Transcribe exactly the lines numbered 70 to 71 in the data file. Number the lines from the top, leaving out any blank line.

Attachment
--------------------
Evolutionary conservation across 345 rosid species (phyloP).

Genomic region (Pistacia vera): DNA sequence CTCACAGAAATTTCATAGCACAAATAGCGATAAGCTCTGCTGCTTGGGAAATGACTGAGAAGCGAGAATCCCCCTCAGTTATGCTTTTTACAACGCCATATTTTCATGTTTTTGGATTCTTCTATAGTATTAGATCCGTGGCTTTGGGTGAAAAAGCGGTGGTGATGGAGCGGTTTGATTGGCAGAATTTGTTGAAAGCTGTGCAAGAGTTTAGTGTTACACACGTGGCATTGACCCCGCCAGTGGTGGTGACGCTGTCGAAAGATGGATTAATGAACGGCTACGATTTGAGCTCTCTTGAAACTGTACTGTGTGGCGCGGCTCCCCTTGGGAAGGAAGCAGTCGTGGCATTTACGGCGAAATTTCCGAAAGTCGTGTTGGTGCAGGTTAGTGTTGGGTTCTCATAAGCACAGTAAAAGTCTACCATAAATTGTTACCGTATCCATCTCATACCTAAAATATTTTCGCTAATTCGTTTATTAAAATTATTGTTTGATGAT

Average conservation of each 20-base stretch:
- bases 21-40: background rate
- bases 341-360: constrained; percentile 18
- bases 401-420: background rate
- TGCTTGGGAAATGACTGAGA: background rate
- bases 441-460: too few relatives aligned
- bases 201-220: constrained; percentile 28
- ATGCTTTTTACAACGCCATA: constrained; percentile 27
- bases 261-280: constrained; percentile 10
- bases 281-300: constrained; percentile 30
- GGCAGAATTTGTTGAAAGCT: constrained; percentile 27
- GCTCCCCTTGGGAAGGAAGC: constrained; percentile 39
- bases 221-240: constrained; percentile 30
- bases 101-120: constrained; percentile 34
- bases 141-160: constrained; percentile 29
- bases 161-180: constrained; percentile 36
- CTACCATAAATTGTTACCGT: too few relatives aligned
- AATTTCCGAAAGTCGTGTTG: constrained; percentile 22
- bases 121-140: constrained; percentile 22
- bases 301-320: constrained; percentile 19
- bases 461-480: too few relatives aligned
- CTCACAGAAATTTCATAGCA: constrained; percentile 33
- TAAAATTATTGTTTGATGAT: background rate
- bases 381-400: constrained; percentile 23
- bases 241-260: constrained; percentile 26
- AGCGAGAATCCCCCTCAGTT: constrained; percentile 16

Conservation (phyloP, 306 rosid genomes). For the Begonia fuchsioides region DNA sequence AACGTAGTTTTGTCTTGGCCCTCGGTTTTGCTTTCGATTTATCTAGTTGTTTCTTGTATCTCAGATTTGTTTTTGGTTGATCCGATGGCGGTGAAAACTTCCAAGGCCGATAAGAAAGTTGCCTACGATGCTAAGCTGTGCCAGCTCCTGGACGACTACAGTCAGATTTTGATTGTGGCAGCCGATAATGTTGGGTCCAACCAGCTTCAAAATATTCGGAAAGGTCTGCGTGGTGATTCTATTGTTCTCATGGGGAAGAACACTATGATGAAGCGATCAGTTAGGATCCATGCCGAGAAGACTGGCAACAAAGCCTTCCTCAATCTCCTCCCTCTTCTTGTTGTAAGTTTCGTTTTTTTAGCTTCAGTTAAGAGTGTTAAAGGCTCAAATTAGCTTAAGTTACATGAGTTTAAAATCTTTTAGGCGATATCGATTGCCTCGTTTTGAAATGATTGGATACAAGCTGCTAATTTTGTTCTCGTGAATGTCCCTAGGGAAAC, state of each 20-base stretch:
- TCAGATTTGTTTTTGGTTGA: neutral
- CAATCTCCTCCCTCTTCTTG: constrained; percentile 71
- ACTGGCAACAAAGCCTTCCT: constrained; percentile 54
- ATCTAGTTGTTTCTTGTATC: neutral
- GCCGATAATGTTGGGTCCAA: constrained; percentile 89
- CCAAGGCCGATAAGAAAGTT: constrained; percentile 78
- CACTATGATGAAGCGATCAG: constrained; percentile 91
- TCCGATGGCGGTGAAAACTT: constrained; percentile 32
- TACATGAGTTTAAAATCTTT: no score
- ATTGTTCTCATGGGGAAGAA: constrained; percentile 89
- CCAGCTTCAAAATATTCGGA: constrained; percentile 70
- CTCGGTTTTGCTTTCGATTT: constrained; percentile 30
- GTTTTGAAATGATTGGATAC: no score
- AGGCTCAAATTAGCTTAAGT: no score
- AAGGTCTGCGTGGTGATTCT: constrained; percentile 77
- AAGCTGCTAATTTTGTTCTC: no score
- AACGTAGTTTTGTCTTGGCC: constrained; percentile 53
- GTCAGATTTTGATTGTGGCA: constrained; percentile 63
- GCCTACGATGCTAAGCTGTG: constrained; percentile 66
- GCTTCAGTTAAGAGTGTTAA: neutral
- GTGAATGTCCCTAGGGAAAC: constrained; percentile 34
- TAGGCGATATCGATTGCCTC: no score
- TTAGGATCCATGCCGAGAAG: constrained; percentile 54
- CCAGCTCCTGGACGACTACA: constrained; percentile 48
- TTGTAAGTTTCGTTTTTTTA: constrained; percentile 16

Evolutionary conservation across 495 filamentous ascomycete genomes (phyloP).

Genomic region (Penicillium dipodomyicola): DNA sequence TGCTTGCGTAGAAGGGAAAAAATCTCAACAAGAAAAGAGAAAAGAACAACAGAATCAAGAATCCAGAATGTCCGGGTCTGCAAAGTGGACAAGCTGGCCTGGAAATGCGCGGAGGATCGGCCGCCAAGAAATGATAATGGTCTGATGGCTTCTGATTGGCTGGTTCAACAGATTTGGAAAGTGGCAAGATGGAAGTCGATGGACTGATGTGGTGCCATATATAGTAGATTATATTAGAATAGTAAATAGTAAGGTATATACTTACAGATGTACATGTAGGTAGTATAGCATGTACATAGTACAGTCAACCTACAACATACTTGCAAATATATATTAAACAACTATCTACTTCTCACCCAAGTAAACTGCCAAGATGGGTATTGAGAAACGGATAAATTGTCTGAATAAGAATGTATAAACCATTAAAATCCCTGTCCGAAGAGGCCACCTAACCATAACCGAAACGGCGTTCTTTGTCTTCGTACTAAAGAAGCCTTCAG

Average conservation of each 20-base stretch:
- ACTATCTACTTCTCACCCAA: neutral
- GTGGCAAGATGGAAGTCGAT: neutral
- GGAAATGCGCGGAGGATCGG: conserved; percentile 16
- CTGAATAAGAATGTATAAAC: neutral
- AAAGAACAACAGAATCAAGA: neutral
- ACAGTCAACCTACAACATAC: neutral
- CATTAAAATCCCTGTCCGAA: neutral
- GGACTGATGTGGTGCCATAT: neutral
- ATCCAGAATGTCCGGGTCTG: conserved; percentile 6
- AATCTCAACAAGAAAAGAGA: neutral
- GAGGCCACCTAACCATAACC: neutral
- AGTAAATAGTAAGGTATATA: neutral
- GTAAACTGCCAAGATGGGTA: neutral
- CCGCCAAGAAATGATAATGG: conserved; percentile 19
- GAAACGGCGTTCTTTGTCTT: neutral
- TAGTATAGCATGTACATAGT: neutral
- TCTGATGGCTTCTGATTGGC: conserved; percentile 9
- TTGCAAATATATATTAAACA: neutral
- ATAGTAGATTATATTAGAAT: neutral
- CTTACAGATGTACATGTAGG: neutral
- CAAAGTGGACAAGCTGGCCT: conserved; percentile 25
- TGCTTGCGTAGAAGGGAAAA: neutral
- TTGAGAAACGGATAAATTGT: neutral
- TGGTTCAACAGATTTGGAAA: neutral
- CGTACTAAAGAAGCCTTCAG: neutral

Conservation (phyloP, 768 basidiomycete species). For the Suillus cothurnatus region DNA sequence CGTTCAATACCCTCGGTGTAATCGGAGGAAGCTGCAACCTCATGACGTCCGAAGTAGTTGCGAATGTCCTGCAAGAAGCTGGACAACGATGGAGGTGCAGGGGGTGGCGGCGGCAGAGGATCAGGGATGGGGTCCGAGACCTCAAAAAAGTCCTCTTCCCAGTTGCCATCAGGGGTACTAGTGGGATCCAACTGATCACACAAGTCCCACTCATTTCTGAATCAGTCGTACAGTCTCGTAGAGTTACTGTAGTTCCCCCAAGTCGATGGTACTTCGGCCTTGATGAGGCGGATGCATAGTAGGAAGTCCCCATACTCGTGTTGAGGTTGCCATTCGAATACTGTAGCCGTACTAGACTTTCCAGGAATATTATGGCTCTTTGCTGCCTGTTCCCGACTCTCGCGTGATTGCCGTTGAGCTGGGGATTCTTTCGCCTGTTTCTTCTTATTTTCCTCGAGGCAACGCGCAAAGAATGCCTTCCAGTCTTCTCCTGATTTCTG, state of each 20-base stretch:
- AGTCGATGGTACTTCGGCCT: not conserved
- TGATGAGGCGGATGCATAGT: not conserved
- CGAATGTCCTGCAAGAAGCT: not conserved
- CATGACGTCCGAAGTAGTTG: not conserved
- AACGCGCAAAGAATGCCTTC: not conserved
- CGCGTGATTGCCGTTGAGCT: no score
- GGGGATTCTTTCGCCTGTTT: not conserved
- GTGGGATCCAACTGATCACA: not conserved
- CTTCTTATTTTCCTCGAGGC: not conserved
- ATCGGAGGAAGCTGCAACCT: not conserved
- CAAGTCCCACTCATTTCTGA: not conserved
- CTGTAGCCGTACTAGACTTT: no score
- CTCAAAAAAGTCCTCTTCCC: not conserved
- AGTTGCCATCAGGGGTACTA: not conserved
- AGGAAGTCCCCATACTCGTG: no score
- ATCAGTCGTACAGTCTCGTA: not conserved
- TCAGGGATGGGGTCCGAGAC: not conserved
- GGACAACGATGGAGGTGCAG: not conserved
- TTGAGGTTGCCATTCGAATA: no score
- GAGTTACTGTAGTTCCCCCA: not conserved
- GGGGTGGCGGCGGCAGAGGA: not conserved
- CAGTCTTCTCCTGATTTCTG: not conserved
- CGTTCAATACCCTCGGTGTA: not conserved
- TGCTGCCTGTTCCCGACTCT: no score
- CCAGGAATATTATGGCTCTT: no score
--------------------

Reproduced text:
- GTAAACTGCCAAGATGGGTA: neutral
- CCGCCAAGAAATGATAATGG: conserved; percentile 19